Those closest to you pay an unfair and heavy price for your sins so, you know, maybe you should think about that before you indulge in an orgy of venality instead of trying to compensate later by buying a puppy.

Awesome. Just awesome.

Friday Fun: Snarky Comments on the TSA’s New Blog

Recently TSA has started a blog. On balance I think this is a good thing. Anything that allows TSA to communicate more directly can only benefit all of us. Plus, it looks like the blog and its comments have lead directly to TSA taking action to limit inconsistent application of its rules.

Nevertheless, the blog provides a great opportunity to poke a little fun at TSA. In this vein, I am particularly fond of a post from Steve Johnson, the Chicago Tribune’s Internet Critic. In his post, Steve provides the Rules of the TSA Blog. These include things such as:

1. Commenters must arrive at the blog 45 minutes before attempting to post a comment.

3. Comments that are longer than three paragraphs are subject to confiscation. For more on the handling of comments, see our post, “Why 1-Quart Zip-Loc Bags are Much More Secure than 1-Gallon Zip-Loc Bags.”

9. The rule about no lithium batteries in checked bags is not TSA’s rule. To complain about that, please visit the FAA’s blog. Oh, that’s right. The FAA doesn’t have a blog. Which agency do you like better now?

My favorite zinger, though, deals with the TSA’s blog title, Evolution of Security:

4. The use of the term “evolution” in the blog’s title does not constitute endorsement by the TSA or this administration of the concept of evolution, generally. TSA believes it may well be possible that airport security is the result of Intelligent Design.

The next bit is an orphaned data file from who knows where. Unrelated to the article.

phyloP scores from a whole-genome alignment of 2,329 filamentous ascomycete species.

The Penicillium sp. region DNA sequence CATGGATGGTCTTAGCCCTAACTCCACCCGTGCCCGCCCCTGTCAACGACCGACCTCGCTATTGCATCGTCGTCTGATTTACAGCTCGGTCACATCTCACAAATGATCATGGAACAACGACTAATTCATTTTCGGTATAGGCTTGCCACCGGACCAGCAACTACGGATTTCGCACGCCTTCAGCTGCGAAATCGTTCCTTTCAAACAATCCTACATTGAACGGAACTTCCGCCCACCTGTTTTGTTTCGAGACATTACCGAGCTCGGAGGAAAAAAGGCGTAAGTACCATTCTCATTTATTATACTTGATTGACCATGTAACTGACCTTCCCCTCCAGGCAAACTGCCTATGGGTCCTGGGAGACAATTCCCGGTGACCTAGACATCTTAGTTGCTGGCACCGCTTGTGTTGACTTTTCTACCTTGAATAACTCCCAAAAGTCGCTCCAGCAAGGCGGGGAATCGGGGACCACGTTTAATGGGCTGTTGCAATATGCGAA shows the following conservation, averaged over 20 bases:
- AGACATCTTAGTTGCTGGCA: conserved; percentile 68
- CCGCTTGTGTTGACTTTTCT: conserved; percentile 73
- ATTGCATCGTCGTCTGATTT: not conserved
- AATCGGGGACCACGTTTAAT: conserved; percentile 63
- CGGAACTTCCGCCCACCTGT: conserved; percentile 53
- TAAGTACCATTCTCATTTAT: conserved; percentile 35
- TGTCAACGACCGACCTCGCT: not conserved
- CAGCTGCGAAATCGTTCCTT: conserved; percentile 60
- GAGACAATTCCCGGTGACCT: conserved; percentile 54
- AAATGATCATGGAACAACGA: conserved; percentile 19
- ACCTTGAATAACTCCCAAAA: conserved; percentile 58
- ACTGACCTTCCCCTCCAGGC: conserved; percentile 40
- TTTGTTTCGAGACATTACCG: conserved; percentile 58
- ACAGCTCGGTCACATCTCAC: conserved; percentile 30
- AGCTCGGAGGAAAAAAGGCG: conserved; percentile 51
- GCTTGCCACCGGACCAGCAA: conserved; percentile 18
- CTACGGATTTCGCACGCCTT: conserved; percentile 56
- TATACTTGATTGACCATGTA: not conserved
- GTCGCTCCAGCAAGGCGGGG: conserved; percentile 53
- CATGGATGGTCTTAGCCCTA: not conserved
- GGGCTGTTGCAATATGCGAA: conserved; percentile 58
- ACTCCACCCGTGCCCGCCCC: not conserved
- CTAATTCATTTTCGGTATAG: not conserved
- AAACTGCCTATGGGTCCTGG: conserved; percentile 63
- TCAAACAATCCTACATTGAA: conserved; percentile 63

Check out Steve’s entire post to see what else he has to say about the TSA’s new blog.

Friday Fun: A Doubleheader

I have two fun things I want to point out today. One is “scary-fun” and the other is “cute-fun,” but it’s probably only that if you have small children.

First, the scary-fun.

From Wellington Grey comes a  great little slide show demonstrating some of the more inane aspects of the Digital Millennium Copyright Act. The subtitle to the slide show is “An Example of Anglogue Circumvention and Idiocy.”

Anyway, check it out to see a clever analogy that demonstrates some of the idiocy of the DMCA.

The next item comes from the Cafe Press store of Redhead Esq. Clearly playing off the great children’s book Five Little Monkeys Jumping on the Bed, Redhead Esq offers a selection of items, from bibs to tote bags, telling the story of ten little monkeys who call a lawyer instead of a doctor:

10 little monkeys jumpin’ on the bed

One fell off and bumped his head

Mama called the lawyer and the lawyer said

Have the monkeys sign a release and indemnification agreement holding you harmless from any injury or damage which may occur should they continue to jump on the bed.

Now that is a bedtime story.

Friday Fun: Zorn’s 50 Things

A few days ago, Eric Zorn of the Chicago Tribune published his list of 50 Things he has learned in his 50 years.

Some of my favorites:

2. Promptness shows respect.

3. You can’t avoid offending people from time to time. When you don’t mean it, apologize. When you do mean it, accept the consequences.

6. The most valuable thing to have is a good reputation, and it’s neither hard nor expensive to acquire one: Be fair. Be honest. Be trustworthy. Be generous. Respect others.

8. Don’t be bothered when people don’t share your tastes in music, sports, literature, food and fashion. Be glad. You’d never get tickets to anything otherwise.

14. It’s not “political correctness” that dictates that we try not to insult others’ beliefs and identities. It’s common decency.

35. Candor is overrated. It’s hard to unsay what you’ve said in anger and almost impossible to take back what you’ve written.

49. Whatever your passion, pursue it as though your days were numbered. Because they are.

 His entire list is worth reading. I encourage you to check it out.